Transistor Radios Around the World

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Before '54 --- North America --- Western Europe --- Japan and Pacific --- East Bloc and USSR

1959 Emerson 555

Micro-table / coat pocket radio, thermoplastic cabinet
5 15/16 x 3 3/4 x 2 inches / 152 x 96 x 50 mm
Four transistors (Emerson, E046, E048, E049, E050), superheterodyne circuit
Four 1.5-volt cells
Manufactured by Emerson Radio and Phonograph Corp., New Jersey

The 555 looks like it was dipped in acrylic — the cabinet's entire front and back faces are thickly "reverse-painted plastic." I can't think of any other radio from any country that shares this distinction. The 555 also came in a black-and-white cabinet color combo, and it sported the same distinctive fluorescent-pink dial pointer found on this version.

The 555 employed a mere four transistors in its circuitry, and so, like most other 4-transistor sets of the time, it called itself an "All Transistor" radio. (Apparently several later versions had 5- and 6-transistor circuits.) Here, the E046, E048 and E049 are top hats, and the E050 is an oval transistor with an aluminum shielding/"heat sink" wrapped around it.

The plastic used for the 555's cabinet, as stated in the Eastman Kodak advertisement shown below, is Tenite Butyrate. "Tenite" is the trade name for Cellulose Acetate. I don't know whether Cellulose Acetate Butyrate is stronger than ABS (Acrylonitrile-Butadiene-Styrene), the typical transistor radio cabinet plastic, but it is much softer and warmer to the touch.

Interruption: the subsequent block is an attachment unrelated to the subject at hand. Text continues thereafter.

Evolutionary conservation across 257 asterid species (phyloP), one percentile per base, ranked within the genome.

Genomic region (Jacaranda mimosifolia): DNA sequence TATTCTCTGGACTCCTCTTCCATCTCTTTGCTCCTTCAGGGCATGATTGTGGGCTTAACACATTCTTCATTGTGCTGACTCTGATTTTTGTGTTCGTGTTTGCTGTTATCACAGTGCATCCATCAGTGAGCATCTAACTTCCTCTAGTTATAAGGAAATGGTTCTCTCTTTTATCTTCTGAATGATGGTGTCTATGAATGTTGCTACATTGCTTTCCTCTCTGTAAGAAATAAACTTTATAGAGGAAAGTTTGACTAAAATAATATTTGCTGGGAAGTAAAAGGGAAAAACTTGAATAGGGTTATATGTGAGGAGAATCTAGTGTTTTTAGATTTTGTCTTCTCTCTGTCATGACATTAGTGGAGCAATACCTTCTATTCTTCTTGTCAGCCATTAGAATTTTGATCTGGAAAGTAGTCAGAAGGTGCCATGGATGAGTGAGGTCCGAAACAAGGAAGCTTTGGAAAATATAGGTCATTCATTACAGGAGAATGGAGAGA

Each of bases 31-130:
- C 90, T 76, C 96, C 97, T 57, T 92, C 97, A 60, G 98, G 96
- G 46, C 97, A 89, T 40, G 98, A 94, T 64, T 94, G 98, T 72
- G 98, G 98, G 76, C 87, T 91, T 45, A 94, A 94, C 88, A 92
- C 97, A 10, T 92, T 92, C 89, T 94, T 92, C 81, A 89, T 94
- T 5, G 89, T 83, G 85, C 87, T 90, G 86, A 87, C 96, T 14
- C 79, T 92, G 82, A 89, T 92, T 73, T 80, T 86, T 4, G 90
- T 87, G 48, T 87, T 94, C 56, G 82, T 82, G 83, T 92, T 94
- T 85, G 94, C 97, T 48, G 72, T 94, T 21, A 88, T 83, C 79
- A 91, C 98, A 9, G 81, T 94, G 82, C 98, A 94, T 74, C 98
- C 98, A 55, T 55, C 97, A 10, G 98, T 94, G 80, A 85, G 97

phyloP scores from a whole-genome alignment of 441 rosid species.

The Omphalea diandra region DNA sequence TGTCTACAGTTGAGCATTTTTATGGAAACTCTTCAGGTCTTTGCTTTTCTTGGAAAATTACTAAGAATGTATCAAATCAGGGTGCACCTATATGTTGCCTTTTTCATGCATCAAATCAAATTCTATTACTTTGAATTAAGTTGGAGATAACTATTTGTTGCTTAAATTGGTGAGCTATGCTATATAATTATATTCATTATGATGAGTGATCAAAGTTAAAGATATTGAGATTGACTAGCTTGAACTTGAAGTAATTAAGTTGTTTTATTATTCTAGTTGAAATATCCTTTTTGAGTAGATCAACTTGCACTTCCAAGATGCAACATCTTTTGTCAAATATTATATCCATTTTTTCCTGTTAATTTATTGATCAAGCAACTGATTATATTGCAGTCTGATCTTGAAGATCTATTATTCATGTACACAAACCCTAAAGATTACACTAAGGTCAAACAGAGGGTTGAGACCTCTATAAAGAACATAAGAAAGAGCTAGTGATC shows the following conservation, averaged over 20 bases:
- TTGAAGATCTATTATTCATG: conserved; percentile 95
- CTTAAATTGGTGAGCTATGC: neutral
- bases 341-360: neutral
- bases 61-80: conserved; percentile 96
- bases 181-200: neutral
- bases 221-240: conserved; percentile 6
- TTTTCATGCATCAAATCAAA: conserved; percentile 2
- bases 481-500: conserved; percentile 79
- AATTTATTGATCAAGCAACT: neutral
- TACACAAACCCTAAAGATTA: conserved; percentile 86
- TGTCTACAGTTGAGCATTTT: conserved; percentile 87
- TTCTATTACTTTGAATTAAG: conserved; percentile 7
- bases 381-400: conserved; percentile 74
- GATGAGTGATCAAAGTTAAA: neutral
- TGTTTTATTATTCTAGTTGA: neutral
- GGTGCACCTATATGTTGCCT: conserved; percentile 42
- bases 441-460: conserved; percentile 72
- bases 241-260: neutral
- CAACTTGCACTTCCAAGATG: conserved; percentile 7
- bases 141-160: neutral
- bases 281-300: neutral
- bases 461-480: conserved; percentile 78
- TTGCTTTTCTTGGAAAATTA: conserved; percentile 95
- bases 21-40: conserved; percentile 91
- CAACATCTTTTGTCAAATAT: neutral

The back face of the 555 nicknames its Butyrate cabinet plastic as, "NEVABREAK," and this same name shows up on the back faces of Emerson's 888-series cabinets, suggesting that maybe the 888 cabinets were also made of Cellulose Acetate Butyrate. (And as with the 555 cabinets, the 888 cabinets are much softer to the touch than is ABS plastic, or even nylon. The "NEVABREAK" name on these cabinets originally had lead many collectors in the 1990s, myself included, to assume that the cabinets were made of nylon, like the Zenith Royal 500 cabinets, but a simple solvent test using acetone or MEK (see my "Plastics" page) shows that nylon it ain't...)

1959 Emerson 555


1959 Emerson 555 — if you look closely you'll see the clear plastic
tuning & volume knobs that are nearly washed out in the photo


back face


chassis — click on photo for a larger view


Eastman Kodak advertisement, Industrial Design, Sept. 1959

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